GC: How did you get involved with Gumby?
NLM: After college and having gained a few years of experience in puppet making, set design and animation, I applied to a posting on AWN.com (Animation World Network), not knowing what the studio was. I didn’t get that particular job, since it had already been filled, but I kept in touch with the studio—Clokey Productions. When studio producer Joe Clokey had an opening for a set designer, he called me. I worked on the Gumby Namco game commercial and have been with Gumby ever since. You can see some production photos here: (http://www.gumbyworld.com/gumbys-studio/)
GC: What kinds of puppets do you make?
NLM: I’m trained to work with just about any material and style of puppet. In my studies I was exposed to puppets from around the world and different time periods. Some of my favorites were the Japanese bunraku, the French Guinol and the Italian Commedia dell’Arte. Currently I fashion a lot of clay puppets for stop motion. I do have some personal projects in the works that involve hand-rod, big-mouth puppets (like the Muppets-type puppets.) I’m doing some new clay animation, too.
GC: How do you make a Gumby puppet?
NLM: Gumby is made of mostly Van Aken clay—a secret recipe! I whip up a batch following his unique recipe, mix, and boil it down in a double boiler to a unified color and the right consistency. I prep the silicone/stone mold with a floating armature. This is Gumby’s skeleton. I then pour the mixture into the mold and let it cool. Sometimes I chill it in the fridge to speed the process. Next, I pop him out of the mold and clean him up by trimming the seams and patching the bubble marks. Gumby gets an oil massage to make him smooth. I then drop a faceplate on him to mark where the features will go. Finally, I add the delicate clay features of his face.
GC: How many Gumby puppets does it take to make a Gumby TV episode?
NLM: More than you would think. The number of puppets needed really depends upon the storyline and type of morphing and movement that the puppet does. When Gumby morphs and changes shape, he needs to be replaced after every few seconds of animation, because the clay loses its shape. One minute of animation can require 20 Gumbys, sometimes more. The lights can also melt the clay, requiring a change of puppets. Because we go through so many puppets, it’s critical that they are all identical and made to the same specifications.
GC: You were involved in the Gumby Google doodle that appeared on October 12, 2011 to honor Art Clokey’s 90th birthday. Tell us about that.
NLM: It was a collaborative effort, involving a small subset of the Clokey Productions’ crew. We worked long distance—by phone, Skype and email. With the short deadline, I made puppets non-stop for a week before the animator could do his part. We used 3-6 puppets of each character for about 4-6 seconds of animation per character. The individual segments of animation were then sent to Google, where their programming team integrated them into their home page. It was exciting to see the characters come to life and move with the click of a mouse. The interaction was really fun! I think this was the first clay animation doodle that Google has used. The doodle was online around the world, so I hope that it inspired a renewed interest in clay animation. You can view it live and interact with it here: http://www.gumbygoogle.co.cc/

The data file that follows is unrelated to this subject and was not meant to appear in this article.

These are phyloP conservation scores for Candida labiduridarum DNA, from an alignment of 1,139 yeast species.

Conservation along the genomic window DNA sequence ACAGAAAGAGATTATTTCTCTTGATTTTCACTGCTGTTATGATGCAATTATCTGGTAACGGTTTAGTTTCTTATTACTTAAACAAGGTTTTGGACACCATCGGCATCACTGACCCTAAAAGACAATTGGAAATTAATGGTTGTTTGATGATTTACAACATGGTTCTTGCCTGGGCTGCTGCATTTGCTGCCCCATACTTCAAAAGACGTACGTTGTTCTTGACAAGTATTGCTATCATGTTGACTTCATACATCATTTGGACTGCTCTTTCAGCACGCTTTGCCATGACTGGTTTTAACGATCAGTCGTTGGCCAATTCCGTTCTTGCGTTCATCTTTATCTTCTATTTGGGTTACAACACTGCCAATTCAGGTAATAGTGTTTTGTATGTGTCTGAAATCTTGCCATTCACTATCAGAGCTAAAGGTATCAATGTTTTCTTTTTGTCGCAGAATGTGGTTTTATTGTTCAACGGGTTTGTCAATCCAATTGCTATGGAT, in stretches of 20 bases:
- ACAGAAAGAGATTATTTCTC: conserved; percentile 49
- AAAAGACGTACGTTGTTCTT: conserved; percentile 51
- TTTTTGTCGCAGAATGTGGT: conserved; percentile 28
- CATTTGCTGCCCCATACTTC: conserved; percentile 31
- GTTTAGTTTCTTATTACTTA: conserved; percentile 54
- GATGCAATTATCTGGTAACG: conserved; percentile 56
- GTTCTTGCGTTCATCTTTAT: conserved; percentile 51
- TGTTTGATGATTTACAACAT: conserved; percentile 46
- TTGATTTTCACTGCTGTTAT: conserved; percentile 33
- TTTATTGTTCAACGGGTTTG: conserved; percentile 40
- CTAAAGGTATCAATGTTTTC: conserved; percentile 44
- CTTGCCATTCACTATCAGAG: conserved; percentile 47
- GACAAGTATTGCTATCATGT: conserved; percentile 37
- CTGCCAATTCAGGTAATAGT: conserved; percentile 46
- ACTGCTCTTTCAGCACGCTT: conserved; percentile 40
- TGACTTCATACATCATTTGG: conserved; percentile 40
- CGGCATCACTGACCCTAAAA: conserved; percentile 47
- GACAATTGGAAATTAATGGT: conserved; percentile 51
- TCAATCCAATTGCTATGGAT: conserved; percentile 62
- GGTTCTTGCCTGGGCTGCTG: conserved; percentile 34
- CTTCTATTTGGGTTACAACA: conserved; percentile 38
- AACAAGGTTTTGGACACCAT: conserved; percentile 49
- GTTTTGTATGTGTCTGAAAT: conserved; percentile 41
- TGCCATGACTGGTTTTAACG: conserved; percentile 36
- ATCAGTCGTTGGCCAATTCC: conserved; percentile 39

GC: What do you do for fun?
NLM: I’m always brainstorming and designing puppet shows and animations based on the interests of little kids that I know. I watch a lot of cartoons with my two-year-old daughter. I love to create (working in clay, painting…) and most enjoy brainstorming creative ideas with my artsy friends.
GC: What are your favorite recent animated productions?
NLM: I’m into watching Timmy Time, a stop motion animation with clay, foam, and rubber puppets done by the Aardman studio in England. I like this style of animation, because there is little speaking; it’s simple and tells the story through actions. Rather than a lot of words, they use onomatopoeia. Timmy Time is a preschool of animals, which children of all ages can enjoy watching. It’s cute, funny, has bright colors and teaches a lesson.
GC: What inspires you about the future?
NLM: Giving back is essential. I grew up in an area that did not provide many opportunities for kids to learn the arts. I still remember a week in my fifth grade class when our teacher had us make puppets and do a book report using them. That changed my life I think. You never know how you can have a positive influence on the next generation. To do my part, I teach stop motion animation classes and workshops at summer camps for kids.
Today, kids are animating with their phones and digital SLR’s. They have so many opportunities to create animations or other imaginative works. The tools are readily available. I love to help spark their imaginations.
GC: You can see some of Nicole’s work and read more on her blog:
Learn more about the career of puppet making in the second segment of our interview with Nicole. Look for it in a future blog post.